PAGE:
Two uninspiring playoff victories later and the Mile High-ers were receiving the biggest spanking since J.Lo’s honeymoon sex video from Bill Walsh’s Frisco dynasty in a 55-10 pounding.
When 1990 rolled around the John Elway-led offense continued to hold its own despite Dan Reeves’ conservative, fantasy stat-crushing game plan; but the defense went into a spiral that could make Dana Plato shudder, allowing over 145 points more than ’89 and contributing mightily to a minus-18 swing in turnovers as the Broncos would finish a mere 5-11 in the worst team season of Elway’s career.
2001 New York Giants
When Kerry Collins squared off against Trent Dilfer in Super Bowl XXXV it marked the worst QB matchup in the Big Game outside of Super Bowl XVII’s Theismann vs. Woodley showdown (no disrespect to Joe, it could’ve been Woodley vs. Montana, Unitas or Slingin’ Sammy Baugh he was that bad).
The reason the Ravens were there was a killer defense. The reason the Giants were there was a schedule that could’ve done Boise State proud, the second-easiest in all of football.
In 2001 with a middle of the pack schedule the defense went from fifth to 16th in points allowed, the offense sputtered in at 21st and the turnover ratio went from plus-7 to minus-1 as evil twin “Fumblin’” Tiki Barber suffered from more dropped balls than the locker room in Cocoon. Mix in injuries to Barber, Ron Dayne, Ike Hilliard and Jason Sehorn and this group limped to the finish line like Kramer at the Aids Walk a desultory 7-9.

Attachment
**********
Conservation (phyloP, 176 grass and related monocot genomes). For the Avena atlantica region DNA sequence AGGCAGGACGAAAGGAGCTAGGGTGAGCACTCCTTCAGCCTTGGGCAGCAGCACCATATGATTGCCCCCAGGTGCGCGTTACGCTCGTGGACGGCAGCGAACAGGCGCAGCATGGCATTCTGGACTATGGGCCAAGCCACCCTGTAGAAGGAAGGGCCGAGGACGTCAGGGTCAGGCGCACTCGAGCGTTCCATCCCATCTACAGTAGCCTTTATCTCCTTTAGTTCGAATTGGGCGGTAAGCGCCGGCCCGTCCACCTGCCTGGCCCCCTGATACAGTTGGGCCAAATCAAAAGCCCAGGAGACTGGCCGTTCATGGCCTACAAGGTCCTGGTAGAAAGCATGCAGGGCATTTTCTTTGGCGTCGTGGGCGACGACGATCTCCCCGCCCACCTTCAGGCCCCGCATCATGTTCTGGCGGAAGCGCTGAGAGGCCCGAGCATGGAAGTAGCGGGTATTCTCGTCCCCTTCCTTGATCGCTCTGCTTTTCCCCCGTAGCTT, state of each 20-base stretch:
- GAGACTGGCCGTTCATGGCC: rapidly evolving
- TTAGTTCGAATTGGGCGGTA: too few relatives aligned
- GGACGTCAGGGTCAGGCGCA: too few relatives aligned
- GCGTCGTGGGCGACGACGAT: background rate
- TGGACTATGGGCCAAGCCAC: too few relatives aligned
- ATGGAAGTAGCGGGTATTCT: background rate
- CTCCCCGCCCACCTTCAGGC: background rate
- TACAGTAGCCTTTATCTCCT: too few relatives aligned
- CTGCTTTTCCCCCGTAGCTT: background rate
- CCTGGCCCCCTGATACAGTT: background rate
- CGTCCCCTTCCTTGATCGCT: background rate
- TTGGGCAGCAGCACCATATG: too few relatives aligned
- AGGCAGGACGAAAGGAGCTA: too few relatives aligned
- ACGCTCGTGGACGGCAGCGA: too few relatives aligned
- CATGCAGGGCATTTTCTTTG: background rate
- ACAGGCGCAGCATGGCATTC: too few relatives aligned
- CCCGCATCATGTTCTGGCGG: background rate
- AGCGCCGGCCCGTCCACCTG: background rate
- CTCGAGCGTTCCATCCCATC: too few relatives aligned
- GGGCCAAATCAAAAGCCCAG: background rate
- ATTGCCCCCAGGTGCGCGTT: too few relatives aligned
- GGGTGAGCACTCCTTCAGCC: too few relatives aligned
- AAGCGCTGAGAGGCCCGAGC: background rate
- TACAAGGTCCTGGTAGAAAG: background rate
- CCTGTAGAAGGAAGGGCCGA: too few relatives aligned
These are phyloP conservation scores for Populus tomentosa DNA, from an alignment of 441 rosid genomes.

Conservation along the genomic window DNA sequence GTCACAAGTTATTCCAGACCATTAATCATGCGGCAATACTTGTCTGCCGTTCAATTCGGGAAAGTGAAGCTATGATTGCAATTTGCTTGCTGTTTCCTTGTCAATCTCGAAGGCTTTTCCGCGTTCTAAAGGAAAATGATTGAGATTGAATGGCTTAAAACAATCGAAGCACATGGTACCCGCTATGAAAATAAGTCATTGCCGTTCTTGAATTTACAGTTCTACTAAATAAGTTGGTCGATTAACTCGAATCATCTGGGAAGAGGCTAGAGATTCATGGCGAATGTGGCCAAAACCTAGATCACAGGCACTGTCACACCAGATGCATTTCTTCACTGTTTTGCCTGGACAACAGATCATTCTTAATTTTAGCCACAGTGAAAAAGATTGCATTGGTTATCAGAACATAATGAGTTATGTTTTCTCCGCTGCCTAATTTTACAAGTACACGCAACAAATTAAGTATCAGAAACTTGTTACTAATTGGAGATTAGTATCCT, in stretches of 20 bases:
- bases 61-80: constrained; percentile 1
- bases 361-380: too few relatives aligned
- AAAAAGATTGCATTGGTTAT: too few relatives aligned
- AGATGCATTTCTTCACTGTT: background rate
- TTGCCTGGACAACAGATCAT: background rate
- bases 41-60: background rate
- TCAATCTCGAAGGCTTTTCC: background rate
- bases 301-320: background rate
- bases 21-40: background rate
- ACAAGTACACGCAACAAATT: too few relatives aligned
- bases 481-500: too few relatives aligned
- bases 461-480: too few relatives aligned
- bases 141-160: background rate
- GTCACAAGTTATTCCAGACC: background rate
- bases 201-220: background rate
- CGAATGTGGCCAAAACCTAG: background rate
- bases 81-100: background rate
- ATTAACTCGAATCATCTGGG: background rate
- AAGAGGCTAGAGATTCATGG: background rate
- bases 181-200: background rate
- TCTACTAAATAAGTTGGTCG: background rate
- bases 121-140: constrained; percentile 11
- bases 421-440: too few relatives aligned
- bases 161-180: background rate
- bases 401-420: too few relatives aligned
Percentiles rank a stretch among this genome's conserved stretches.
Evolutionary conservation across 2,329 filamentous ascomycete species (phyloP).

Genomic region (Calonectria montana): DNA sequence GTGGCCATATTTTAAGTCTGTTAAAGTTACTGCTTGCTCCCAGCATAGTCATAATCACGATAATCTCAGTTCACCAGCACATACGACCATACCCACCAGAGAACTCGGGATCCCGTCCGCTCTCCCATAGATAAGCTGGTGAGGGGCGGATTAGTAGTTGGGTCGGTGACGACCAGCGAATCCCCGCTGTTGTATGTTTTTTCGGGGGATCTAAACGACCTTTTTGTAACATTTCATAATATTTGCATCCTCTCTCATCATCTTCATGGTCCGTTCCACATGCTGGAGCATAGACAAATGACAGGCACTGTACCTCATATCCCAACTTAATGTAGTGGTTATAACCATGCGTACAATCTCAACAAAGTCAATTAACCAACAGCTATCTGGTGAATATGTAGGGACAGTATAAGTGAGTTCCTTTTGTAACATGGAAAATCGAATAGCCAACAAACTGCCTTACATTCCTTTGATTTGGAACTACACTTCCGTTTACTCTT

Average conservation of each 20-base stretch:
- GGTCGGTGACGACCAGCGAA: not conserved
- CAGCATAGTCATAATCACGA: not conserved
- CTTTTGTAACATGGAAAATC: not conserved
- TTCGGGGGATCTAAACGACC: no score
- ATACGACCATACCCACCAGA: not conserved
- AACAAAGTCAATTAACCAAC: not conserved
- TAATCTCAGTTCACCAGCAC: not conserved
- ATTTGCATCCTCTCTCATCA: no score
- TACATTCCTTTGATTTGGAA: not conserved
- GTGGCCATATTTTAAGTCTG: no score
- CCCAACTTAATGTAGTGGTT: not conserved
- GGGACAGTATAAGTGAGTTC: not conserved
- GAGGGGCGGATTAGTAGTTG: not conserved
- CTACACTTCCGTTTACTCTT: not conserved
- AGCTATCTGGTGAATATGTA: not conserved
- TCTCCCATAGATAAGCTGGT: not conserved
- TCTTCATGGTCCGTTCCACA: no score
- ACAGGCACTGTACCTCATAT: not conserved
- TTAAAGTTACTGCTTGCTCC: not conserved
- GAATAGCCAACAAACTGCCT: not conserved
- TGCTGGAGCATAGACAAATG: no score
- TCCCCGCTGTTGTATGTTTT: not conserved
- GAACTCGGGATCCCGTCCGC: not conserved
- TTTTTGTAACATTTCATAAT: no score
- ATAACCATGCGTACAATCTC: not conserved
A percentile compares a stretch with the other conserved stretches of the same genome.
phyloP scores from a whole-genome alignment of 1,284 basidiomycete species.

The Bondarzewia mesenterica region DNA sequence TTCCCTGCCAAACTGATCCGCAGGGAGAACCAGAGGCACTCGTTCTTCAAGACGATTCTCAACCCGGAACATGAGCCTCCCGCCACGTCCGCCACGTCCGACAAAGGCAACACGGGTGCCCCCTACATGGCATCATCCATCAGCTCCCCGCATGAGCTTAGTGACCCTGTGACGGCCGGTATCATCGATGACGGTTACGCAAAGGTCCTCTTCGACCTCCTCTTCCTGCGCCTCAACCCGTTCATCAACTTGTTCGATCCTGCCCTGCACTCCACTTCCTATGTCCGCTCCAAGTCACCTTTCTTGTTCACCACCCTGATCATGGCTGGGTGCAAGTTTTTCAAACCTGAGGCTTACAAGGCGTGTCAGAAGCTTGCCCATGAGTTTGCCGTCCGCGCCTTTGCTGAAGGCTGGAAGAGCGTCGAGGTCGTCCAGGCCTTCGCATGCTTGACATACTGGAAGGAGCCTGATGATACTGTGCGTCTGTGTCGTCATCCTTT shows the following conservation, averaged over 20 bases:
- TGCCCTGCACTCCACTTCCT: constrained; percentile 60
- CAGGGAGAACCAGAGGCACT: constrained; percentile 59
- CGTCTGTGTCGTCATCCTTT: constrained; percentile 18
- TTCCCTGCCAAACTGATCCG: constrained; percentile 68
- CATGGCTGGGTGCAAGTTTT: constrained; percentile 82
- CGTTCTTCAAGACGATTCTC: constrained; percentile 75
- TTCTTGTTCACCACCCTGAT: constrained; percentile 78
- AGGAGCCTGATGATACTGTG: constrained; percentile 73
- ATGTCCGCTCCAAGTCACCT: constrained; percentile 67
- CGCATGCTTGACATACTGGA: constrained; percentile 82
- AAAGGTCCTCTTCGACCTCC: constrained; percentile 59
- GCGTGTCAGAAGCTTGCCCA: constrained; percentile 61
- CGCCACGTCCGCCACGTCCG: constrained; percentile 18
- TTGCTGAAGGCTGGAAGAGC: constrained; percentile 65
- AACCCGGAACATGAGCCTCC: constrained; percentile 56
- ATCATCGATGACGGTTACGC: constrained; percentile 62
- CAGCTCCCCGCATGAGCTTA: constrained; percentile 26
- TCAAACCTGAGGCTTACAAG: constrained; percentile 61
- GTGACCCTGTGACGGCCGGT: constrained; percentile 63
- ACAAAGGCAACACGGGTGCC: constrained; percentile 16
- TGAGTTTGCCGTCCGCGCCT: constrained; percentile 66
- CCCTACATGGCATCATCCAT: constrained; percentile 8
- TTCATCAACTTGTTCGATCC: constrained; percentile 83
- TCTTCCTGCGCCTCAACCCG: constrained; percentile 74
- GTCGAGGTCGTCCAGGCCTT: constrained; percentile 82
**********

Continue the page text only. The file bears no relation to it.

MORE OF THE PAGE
2005 Philadelphia Eagles
Fresh off five straight 11-plus win seasons, the 2005 Eagles looked like a shoo-in for another Super Bowl run. But alas, after a 3-1 start things fell apart faster than the plot in a ‘70s porno film.
Terrell Owens went down in Week 7, Donovan McNabb followed in Week 9 and suddenly the offense was in the hands of Mike McMahon, whose last extensive playing time saw him complete 49 percent of his passes and throw 17 interceptions…at Rutgers.
To say the offense stagnated would be to call Gary Busey quirky, as the Eagles passed for less than 200 yards in six of their last eight and under 100 yards in two of those contests. Couple this with a defense that put up less resistance than some drunken nymphos I’ve encountered (which actually might say more about me than the Philly D) tumbling from second in points allowed to 27th and the results were predictable at 6-10.
So are the 2011 version of the Steelers in danger of the same ignominious fate? At face value one would have to say no. The defense is rock solid. The O-Line, when healthy, is fully on the right side of 30. Roethlisberger is proven and consistent and Mike Wallace and Emmanuel Sanders look ready to receive the torch from Hines Ward.
Still, with nine defensive starters looking back at 30 come September, including Harrison and Polamalu, and Big Ben seemingly a couple Jaeger shots away from a commissioner-induced vacation, anything can happen. The lady that is NFL parity is a cruel mistress that can humble even the mightiest.